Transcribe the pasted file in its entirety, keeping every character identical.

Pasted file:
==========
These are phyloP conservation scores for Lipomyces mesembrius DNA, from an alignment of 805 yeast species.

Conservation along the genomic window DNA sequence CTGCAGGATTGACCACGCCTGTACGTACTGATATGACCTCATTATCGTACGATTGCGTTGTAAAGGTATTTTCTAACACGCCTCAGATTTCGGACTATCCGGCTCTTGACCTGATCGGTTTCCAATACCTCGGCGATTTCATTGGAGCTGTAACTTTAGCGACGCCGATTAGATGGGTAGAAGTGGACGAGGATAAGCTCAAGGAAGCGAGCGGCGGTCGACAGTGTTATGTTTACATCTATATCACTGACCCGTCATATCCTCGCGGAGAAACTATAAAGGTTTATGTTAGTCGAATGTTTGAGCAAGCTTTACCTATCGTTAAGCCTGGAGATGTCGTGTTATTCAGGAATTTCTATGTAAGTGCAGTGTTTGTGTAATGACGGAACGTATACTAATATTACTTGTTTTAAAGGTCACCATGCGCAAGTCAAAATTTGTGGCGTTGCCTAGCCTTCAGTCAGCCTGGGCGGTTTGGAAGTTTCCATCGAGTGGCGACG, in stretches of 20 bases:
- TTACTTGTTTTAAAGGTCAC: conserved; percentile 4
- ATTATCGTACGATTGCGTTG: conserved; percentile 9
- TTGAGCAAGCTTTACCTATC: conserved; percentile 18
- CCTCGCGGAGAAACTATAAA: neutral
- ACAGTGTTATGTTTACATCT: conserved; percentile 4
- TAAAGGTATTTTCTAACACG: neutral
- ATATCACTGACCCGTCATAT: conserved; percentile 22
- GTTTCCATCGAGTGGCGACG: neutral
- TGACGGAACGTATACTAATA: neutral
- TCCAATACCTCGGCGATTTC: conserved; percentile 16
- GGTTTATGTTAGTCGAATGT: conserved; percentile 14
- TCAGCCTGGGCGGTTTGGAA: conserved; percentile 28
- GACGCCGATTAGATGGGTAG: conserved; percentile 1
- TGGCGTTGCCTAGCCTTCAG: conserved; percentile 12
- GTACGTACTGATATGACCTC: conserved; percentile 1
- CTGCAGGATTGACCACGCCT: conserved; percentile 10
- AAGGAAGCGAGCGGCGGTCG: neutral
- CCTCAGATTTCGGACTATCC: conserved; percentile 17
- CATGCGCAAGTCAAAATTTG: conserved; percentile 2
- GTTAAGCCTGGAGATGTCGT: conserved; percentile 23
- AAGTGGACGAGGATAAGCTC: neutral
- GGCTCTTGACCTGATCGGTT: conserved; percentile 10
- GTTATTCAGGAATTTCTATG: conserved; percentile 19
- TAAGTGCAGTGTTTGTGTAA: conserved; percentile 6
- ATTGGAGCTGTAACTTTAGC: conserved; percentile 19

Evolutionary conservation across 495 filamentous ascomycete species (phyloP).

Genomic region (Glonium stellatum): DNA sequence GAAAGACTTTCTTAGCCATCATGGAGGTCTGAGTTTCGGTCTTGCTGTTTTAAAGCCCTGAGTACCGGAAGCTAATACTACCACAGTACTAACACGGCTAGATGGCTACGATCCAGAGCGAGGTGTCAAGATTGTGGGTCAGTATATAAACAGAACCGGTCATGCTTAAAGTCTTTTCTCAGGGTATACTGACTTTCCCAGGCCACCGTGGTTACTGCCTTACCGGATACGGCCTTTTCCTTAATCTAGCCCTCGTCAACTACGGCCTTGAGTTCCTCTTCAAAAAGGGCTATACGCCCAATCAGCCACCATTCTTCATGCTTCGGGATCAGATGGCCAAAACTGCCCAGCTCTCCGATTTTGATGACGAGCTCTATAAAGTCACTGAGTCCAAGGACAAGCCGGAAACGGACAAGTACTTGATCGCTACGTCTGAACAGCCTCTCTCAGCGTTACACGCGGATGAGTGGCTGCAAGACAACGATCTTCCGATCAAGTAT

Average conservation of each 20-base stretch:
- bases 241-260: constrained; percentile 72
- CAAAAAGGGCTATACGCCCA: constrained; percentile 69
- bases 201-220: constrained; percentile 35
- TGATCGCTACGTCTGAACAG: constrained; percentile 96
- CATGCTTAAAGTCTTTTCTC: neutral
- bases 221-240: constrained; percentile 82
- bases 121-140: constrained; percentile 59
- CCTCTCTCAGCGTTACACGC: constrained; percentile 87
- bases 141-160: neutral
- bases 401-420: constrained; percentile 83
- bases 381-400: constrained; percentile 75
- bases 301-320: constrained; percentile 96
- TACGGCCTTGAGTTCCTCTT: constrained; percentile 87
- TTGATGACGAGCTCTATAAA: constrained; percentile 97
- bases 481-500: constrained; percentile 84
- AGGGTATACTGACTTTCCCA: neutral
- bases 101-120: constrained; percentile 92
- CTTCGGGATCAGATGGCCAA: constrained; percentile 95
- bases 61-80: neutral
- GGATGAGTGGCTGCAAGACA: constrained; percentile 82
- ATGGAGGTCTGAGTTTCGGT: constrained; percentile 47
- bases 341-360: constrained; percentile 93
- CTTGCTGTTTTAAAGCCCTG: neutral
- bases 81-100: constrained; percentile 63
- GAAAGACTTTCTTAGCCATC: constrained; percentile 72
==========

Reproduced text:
These are phyloP conservation scores for Lipomyces mesembrius DNA, from an alignment of 805 yeast species.

Conservation along the genomic window DNA sequence CTGCAGGATTGACCACGCCTGTACGTACTGATATGACCTCATTATCGTACGATTGCGTTGTAAAGGTATTTTCTAACACGCCTCAGATTTCGGACTATCCGGCTCTTGACCTGATCGGTTTCCAATACCTCGGCGATTTCATTGGAGCTGTAACTTTAGCGACGCCGATTAGATGGGTAGAAGTGGACGAGGATAAGCTCAAGGAAGCGAGCGGCGGTCGACAGTGTTATGTTTACATCTATATCACTGACCCGTCATATCCTCGCGGAGAAACTATAAAGGTTTATGTTAGTCGAATGTTTGAGCAAGCTTTACCTATCGTTAAGCCTGGAGATGTCGTGTTATTCAGGAATTTCTATGTAAGTGCAGTGTTTGTGTAATGACGGAACGTATACTAATATTACTTGTTTTAAAGGTCACCATGCGCAAGTCAAAATTTGTGGCGTTGCCTAGCCTTCAGTCAGCCTGGGCGGTTTGGAAGTTTCCATCGAGTGGCGACG, in stretches of 20 bases:
- TTACTTGTTTTAAAGGTCAC: conserved; percentile 4
- ATTATCGTACGATTGCGTTG: conserved; percentile 9
- TTGAGCAAGCTTTACCTATC: conserved; percentile 18
- CCTCGCGGAGAAACTATAAA: neutral
- ACAGTGTTATGTTTACATCT: conserved; percentile 4
- TAAAGGTATTTTCTAACACG: neutral
- ATATCACTGACCCGTCATAT: conserved; percentile 22
- GTTTCCATCGAGTGGCGACG: neutral
- TGACGGAACGTATACTAATA: neutral
- TCCAATACCTCGGCGATTTC: conserved; percentile 16
- GGTTTATGTTAGTCGAATGT: conserved; percentile 14
- TCAGCCTGGGCGGTTTGGAA: conserved; percentile 28
- GACGCCGATTAGATGGGTAG: conserved; percentile 1
- TGGCGTTGCCTAGCCTTCAG: conserved; percentile 12
- GTACGTACTGATATGACCTC: conserved; percentile 1
- CTGCAGGATTGACCACGCCT: conserved; percentile 10
- AAGGAAGCGAGCGGCGGTCG: neutral
- CCTCAGATTTCGGACTATCC: conserved; percentile 17
- CATGCGCAAGTCAAAATTTG: conserved; percentile 2
- GTTAAGCCTGGAGATGTCGT: conserved; percentile 23
- AAGTGGACGAGGATAAGCTC: neutral
- GGCTCTTGACCTGATCGGTT: conserved; percentile 10
- GTTATTCAGGAATTTCTATG: conserved; percentile 19
- TAAGTGCAGTGTTTGTGTAA: conserved; percentile 6
- ATTGGAGCTGTAACTTTAGC: conserved; percentile 19

Evolutionary conservation across 495 filamentous ascomycete species (phyloP).

Genomic region (Glonium stellatum): DNA sequence GAAAGACTTTCTTAGCCATCATGGAGGTCTGAGTTTCGGTCTTGCTGTTTTAAAGCCCTGAGTACCGGAAGCTAATACTACCACAGTACTAACACGGCTAGATGGCTACGATCCAGAGCGAGGTGTCAAGATTGTGGGTCAGTATATAAACAGAACCGGTCATGCTTAAAGTCTTTTCTCAGGGTATACTGACTTTCCCAGGCCACCGTGGTTACTGCCTTACCGGATACGGCCTTTTCCTTAATCTAGCCCTCGTCAACTACGGCCTTGAGTTCCTCTTCAAAAAGGGCTATACGCCCAATCAGCCACCATTCTTCATGCTTCGGGATCAGATGGCCAAAACTGCCCAGCTCTCCGATTTTGATGACGAGCTCTATAAAGTCACTGAGTCCAAGGACAAGCCGGAAACGGACAAGTACTTGATCGCTACGTCTGAACAGCCTCTCTCAGCGTTACACGCGGATGAGTGGCTGCAAGACAACGATCTTCCGATCAAGTAT

Average conservation of each 20-base stretch:
- bases 241-260: constrained; percentile 72
- CAAAAAGGGCTATACGCCCA: constrained; percentile 69
- bases 201-220: constrained; percentile 35
- TGATCGCTACGTCTGAACAG: constrained; percentile 96
- CATGCTTAAAGTCTTTTCTC: neutral
- bases 221-240: constrained; percentile 82
- bases 121-140: constrained; percentile 59
- CCTCTCTCAGCGTTACACGC: constrained; percentile 87
- bases 141-160: neutral
- bases 401-420: constrained; percentile 83
- bases 381-400: constrained; percentile 75
- bases 301-320: constrained; percentile 96
- TACGGCCTTGAGTTCCTCTT: constrained; percentile 87
- TTGATGACGAGCTCTATAAA: constrained; percentile 97
- bases 481-500: constrained; percentile 84
- AGGGTATACTGACTTTCCCA: neutral
- bases 101-120: constrained; percentile 92
- CTTCGGGATCAGATGGCCAA: constrained; percentile 95
- bases 61-80: neutral
- GGATGAGTGGCTGCAAGACA: constrained; percentile 82
- ATGGAGGTCTGAGTTTCGGT: constrained; percentile 47
- bases 341-360: constrained; percentile 93
- CTTGCTGTTTTAAAGCCCTG: neutral
- bases 81-100: constrained; percentile 63
- GAAAGACTTTCTTAGCCATC: constrained; percentile 72